Staffing is a struggle, so don't lose the employees you have. Network with your peers about employee feedback and training
5 keys to creating a positive workplace
A decade ago, lighting controls were a novelty rather than a necessity — or so went the conventional wisdom.
Most facilities did not have controls, and those that did frequently had them only in boardrooms, large conference centers or executive offices. More often than not, the controls were complicated and anything but user-friendly.
Times have changed over the past 10 years, and even more so over the past five. Easy-to-use controls now can be found throughout commercial buildings. No longer optional, controls are essential to quality lighting and energy efficiency.
“Lighting is the second largest load in a building after heating and cooling, so if you can shave off even 10 percent of your usage, your overhead goes down by a major amount,” says Tom Leonard, director of marketing for Leviton. “Without controls, however, this simply cannot be accomplished. There is just no way to get that extra measure of conservation without putting controls on modern, man-made light sources.”
Experts estimate advanced lighting control systems reduce energy requirements for lighting by 35 to 50 percent in most applications. Such savings are direct ones; less energy is needed to provide required lighting levels.
“Lighting manufacturers have done a magnificent job in squeezing every possible lumen out of light sources,” Leonard says. “But even the most energy efficient lights are most efficient when they are turned off. The best way to achieve this is through controls.”
According to Leonard, lighting controls stopped being just something “nice to have” in July 2004 with the adoption of ASHRAE 90.1-2004 as the national standard defining minimum requirements for lighting controls in commercial spaces. States such as California had well-established requirements in place for use of controls that exceed the minimum requirements defined by ASHRAE 90.1 prior to this. However, many other states had few or no requirements. With this baseline, the entire nation had a clear and readily attainable minimum standard for commercial spaces.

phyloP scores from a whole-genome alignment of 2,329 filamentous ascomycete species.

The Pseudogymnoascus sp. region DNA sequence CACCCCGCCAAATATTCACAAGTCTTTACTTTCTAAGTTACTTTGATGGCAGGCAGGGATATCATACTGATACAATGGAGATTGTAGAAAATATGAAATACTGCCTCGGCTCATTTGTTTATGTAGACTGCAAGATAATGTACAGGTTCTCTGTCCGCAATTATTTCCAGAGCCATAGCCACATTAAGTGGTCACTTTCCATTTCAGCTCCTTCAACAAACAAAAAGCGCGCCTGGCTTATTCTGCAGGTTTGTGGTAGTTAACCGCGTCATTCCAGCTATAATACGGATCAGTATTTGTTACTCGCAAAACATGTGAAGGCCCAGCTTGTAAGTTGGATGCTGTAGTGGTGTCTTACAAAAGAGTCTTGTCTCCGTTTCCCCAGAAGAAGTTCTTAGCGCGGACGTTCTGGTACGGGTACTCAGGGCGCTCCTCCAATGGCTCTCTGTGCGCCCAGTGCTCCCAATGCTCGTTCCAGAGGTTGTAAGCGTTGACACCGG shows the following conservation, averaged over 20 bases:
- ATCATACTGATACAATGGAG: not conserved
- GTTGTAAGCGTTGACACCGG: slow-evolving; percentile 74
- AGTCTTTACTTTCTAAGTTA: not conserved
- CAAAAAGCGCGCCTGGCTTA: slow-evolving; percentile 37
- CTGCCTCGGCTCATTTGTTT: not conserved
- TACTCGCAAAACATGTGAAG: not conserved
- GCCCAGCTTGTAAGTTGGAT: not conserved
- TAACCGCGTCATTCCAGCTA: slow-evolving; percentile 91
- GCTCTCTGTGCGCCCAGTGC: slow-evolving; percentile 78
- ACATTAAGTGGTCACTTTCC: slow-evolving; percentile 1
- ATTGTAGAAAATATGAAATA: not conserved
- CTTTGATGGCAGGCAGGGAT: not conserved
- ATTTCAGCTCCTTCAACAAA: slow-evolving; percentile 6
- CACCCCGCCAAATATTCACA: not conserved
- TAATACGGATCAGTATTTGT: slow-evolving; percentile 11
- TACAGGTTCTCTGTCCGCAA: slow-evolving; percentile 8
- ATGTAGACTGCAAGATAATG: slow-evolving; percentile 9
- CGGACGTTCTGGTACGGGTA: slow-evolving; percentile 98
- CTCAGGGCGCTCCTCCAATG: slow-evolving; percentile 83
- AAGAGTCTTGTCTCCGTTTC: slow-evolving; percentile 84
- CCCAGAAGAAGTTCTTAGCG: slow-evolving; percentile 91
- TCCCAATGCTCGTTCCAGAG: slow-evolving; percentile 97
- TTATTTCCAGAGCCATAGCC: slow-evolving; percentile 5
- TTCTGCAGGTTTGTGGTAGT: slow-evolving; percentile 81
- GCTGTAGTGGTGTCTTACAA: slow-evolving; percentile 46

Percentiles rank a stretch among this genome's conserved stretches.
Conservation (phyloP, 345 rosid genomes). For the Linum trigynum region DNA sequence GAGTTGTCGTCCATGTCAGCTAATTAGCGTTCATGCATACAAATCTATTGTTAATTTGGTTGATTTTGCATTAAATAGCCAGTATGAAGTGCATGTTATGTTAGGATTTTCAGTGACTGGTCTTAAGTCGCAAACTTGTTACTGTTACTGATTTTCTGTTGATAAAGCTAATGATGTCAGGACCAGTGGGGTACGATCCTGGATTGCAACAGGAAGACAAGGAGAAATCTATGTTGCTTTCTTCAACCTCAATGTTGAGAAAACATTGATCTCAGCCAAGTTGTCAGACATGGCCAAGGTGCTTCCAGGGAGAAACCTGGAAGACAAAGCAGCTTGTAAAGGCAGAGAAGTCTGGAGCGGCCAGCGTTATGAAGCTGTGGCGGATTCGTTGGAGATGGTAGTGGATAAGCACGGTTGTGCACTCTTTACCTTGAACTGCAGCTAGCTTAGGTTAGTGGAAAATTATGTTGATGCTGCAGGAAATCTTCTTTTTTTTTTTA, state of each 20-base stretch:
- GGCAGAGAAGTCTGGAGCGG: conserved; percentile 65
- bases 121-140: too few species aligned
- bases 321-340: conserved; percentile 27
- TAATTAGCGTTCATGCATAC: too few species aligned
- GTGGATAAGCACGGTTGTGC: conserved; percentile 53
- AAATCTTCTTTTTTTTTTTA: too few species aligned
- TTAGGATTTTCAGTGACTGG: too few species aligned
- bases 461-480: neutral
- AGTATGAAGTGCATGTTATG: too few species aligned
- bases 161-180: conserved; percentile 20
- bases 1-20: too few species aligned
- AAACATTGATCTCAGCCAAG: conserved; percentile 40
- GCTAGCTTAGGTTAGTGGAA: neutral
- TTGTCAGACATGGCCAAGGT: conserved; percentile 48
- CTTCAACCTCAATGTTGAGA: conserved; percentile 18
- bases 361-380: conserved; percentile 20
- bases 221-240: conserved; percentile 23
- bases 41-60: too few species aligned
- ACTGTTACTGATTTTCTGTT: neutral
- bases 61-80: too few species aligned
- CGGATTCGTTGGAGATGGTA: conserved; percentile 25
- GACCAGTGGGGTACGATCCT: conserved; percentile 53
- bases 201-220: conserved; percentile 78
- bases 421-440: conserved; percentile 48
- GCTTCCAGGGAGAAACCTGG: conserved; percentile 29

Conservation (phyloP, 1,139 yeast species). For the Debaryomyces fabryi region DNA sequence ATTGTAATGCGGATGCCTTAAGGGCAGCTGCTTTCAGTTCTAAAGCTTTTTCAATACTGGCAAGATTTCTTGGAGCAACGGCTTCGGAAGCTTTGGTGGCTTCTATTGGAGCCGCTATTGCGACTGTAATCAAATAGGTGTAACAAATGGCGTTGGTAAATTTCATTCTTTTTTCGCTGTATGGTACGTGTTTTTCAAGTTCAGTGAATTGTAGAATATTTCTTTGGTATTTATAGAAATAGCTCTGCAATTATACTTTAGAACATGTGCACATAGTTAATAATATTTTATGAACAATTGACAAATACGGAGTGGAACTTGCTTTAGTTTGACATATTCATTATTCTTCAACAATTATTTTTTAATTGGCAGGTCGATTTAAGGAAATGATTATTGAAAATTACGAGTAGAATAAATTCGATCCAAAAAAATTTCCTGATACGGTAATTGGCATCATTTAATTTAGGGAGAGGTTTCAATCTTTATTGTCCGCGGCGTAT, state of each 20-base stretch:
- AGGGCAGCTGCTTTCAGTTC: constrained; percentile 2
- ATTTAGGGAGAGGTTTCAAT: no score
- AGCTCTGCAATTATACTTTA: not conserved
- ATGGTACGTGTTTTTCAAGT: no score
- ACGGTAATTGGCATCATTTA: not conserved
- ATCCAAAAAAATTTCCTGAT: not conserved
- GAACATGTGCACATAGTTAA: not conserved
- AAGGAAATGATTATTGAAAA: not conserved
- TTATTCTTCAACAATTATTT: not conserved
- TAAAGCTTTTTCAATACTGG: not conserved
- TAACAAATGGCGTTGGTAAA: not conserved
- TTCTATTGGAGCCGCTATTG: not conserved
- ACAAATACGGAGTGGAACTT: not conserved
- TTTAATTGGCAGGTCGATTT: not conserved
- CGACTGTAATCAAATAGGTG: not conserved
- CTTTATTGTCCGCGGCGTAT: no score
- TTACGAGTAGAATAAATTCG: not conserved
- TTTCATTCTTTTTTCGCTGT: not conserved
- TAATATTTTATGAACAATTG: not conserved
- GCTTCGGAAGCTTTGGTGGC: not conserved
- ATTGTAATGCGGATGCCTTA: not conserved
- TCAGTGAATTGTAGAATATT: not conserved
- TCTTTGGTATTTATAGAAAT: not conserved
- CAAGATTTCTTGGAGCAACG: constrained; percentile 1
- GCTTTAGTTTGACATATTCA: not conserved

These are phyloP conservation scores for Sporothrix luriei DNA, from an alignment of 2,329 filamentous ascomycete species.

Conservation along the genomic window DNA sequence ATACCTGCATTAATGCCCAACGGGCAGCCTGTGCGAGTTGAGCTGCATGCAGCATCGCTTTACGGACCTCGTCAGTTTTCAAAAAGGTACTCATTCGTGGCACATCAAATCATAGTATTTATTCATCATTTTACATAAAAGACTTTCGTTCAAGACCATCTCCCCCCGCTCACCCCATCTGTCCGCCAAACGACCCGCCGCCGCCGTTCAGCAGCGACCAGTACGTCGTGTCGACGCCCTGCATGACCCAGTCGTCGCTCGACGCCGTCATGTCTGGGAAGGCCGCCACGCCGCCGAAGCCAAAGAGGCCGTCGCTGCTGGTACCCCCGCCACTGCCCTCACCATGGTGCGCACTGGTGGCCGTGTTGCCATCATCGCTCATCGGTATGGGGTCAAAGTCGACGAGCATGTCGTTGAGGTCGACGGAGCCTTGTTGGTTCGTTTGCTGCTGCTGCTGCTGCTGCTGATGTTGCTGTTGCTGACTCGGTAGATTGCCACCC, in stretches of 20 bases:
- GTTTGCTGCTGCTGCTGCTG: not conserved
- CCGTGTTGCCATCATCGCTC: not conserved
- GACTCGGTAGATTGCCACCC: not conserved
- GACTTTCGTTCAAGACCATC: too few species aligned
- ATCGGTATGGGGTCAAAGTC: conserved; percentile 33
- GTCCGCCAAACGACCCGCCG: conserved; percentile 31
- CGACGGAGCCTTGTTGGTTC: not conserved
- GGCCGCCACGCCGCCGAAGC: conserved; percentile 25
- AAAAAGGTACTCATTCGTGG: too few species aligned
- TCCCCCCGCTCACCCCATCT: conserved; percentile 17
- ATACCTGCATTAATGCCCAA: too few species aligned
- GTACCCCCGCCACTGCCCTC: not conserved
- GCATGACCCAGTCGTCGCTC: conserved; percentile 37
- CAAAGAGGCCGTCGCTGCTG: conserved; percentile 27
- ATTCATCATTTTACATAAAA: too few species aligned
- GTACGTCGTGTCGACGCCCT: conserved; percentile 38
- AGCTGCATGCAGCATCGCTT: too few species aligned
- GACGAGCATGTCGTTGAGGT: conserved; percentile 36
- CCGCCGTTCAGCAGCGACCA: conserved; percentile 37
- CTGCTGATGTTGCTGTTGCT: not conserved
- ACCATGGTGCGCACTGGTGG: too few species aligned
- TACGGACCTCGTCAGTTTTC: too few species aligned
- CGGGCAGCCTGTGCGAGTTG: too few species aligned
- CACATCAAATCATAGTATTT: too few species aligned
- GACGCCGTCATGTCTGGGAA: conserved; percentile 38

“Until this version of ASHRAE 90.1-2004, the use of lighting controls lagged behind other controls that we take for granted, such as HVAC,” Leonard says. “You can’t imagine not having some form of automatic controls for HVAC. Lighting is now viewed in the same context.”
A recent study by the Canadian Lighting Controls Association revealed the tangible benefits of modern control systems. The one-year study involved 90 workers in a real-world, open-office environment. The study determined that occupancy sensing, daylight harvesting and individual occupant dimming controls worked together to produce an average energy savings of 47 percent, while also correlating with higher occupant environmental and job satisfaction.
The key to such savings lies in the proper specification and installation of a control system. Because each facility has different light needs and usage patterns, facility executives should determine if a building’s control strategy should focus on switch-based controls or dimming ones. Additionally, varying levels of automation are available depending on a facility’s needs.
Lighting control systems vary from stand-alone wall-switch occupancy sensors to more complex installations with microprocessor-based dimming systems that integrate into a facility’s overall building automation system.
As experts note, there is no reason for limiting a facility to a single type of lighting control system. Myriad options exist. Different activities require different kinds of lighting and different controls. To do this, various kinds of systems might be needed.
Basic automated control systems offer several options. The least expensive is the occupancy sensor, which ensures that lights operate only when a person is in a room. This provides immediate payback. What’s more, occupancy sensors can be readily retrofitted by facilities operating personnel. Sensors are an ideal way to quickly recoup wasted lighting energy for areas that do not have constant occupancy, such as restrooms, conference rooms and private offices.
Individual workstations can offer personal controls that allow individuals in a space to control the level of lighting above them. This can increase productivity as it ensures that individuals can select the amount of light that best enables them to perform a task.